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Hum Gene Ther. 1998 Jan 20;9(2):185-93.

Induction of cytotoxic oxidative stress by D-alanine in brain tumor cells expressing Rhodotorula gracilis D-amino acid oxidase: a cancer gene therapy strategy.

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Department of Biological Chemistry, University of Michigan, Ann Arbor 48109, USA.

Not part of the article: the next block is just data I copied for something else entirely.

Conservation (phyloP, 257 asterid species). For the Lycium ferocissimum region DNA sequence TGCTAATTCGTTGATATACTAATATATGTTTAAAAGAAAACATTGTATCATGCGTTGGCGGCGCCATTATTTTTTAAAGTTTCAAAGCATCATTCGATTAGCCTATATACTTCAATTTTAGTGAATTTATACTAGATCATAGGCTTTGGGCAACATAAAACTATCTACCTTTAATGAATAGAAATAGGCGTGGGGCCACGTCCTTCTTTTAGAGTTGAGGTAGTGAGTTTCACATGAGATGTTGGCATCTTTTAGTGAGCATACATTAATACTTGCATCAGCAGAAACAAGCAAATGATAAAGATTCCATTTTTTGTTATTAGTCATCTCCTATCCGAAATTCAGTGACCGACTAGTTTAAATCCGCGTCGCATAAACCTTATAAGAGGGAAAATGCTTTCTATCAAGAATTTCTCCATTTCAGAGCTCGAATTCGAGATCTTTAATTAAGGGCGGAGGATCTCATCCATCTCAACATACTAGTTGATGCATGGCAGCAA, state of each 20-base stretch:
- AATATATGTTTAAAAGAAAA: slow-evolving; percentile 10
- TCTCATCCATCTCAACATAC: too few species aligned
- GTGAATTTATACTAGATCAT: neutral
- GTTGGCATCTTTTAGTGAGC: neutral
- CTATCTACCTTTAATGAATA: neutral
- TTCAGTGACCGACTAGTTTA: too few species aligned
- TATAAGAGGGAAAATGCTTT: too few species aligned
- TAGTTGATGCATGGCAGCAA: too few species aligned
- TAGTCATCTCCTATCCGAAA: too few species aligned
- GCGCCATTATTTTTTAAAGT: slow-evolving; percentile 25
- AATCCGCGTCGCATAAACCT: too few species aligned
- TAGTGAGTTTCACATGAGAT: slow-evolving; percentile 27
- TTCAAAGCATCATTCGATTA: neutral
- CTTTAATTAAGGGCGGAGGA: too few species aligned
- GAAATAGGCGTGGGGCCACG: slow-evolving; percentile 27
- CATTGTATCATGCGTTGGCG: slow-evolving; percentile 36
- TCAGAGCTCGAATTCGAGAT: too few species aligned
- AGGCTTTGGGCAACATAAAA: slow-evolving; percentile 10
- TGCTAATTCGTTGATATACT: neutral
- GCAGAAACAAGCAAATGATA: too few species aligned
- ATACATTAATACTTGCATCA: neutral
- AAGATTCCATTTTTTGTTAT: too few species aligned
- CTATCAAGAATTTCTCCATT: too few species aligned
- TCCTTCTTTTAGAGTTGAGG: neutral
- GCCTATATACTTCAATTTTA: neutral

Hydrogen peroxide (H2O2) is a reactive oxygen species (ROS) generated in the stereoselective deamination of D-amino acids catalyzed by D-amino acid oxidase (DAAO). H2O2 readily crosses cellular membranes and damages DNA, proteins, and lipids. The scarcity of DAAO substrates in mammalian organisms and its co-localization with catalase in the peroxisomal matrix suggested that the cytotoxicity of ROS could be harnessed by administration of D-amino acids to tumor cells ectopically expressing DAAO in the cytoplasm. To evaluate this hypothesis, the cDNA encoding the highly active DAAO from the red yeast Rhodotorula gracilis was mutated to remove the carboxy-terminal peroxisomal targeting sequence. A clonal line of 9L glioma cells stably transfected with this construct (9Ldaao17) was found to synthesize active R. gracilis DAAO. Exposure of 9Ldaao17 cells to D-alanine resulted in cytotoxicity at concentrations that were nontoxic to parental 9L cells. Depletion of cellular glutathione further sensitized 9Ldaao17 cells to D-alanine (D-Ala). This result, combined with stimulation of pentose phosphate pathway activity and the production of extracellular H2O2 by 9Ldaao17 cells incubated with D-alanine implicates oxidative stress as the mediator of cytotoxicity. These results demonstrate that expression of R. gracilis DAAO in tumor cells confers chemosensitivity to D-alanine that could be exploited as a novel cancer gene therapy paradigm.

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